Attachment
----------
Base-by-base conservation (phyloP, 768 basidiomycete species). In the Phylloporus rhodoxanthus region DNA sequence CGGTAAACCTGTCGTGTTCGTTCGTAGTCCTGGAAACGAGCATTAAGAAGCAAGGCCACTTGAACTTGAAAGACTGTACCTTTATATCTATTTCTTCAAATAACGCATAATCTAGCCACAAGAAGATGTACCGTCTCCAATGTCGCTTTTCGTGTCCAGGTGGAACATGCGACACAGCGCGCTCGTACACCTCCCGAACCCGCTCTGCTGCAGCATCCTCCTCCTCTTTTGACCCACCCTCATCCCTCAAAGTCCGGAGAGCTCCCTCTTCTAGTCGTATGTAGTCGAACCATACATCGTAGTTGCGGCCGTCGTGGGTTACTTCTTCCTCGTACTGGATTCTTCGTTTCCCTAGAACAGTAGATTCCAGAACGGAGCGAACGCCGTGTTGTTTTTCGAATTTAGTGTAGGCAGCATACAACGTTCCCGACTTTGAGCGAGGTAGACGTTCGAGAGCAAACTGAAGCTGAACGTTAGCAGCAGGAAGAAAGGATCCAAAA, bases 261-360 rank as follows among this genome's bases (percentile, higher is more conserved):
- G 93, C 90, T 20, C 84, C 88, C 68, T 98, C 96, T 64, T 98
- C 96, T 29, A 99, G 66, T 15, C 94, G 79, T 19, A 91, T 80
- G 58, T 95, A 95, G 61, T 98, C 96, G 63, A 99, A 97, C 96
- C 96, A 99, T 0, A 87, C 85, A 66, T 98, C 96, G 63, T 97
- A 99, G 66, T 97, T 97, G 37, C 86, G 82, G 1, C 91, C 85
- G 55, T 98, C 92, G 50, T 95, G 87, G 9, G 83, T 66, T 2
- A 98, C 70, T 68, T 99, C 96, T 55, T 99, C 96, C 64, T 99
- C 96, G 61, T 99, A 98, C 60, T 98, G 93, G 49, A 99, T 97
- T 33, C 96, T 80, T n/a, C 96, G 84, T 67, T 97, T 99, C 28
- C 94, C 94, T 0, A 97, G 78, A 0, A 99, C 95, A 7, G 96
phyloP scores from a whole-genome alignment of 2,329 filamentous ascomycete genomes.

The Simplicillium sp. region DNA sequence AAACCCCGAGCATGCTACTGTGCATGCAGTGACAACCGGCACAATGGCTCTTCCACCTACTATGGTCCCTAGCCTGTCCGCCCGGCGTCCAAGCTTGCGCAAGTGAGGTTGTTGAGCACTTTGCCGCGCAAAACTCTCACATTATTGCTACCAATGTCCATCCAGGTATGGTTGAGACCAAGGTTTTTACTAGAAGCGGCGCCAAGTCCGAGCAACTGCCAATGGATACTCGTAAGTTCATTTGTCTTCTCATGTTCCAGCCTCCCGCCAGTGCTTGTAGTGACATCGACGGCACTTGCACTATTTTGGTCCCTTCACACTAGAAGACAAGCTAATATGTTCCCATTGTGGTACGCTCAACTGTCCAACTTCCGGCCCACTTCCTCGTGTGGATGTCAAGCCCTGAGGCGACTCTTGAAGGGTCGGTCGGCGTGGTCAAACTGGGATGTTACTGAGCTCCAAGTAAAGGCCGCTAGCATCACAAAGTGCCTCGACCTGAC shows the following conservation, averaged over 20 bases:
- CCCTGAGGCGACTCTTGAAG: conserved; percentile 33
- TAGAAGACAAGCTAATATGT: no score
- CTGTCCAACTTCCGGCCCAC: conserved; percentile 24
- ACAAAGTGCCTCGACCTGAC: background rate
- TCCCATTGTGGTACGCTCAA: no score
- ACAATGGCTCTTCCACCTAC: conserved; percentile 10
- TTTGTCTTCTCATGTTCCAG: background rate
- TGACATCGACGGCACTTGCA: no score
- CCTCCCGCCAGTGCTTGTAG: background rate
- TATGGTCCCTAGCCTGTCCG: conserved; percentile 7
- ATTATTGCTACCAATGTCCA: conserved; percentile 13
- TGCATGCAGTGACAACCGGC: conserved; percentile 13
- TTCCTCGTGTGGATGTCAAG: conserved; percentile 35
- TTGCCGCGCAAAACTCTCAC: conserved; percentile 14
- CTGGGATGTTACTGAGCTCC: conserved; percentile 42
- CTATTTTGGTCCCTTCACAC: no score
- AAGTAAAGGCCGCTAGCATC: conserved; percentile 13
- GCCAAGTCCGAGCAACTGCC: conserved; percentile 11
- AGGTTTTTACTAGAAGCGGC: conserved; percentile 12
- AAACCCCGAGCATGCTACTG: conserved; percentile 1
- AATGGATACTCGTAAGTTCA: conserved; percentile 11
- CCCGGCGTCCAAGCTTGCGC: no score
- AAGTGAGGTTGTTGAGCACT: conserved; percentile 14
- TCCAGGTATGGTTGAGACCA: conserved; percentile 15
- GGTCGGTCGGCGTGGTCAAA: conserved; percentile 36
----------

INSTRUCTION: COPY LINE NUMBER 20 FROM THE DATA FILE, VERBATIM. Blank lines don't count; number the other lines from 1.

- TTTGTCTTCTCATGTTCCAG: background rate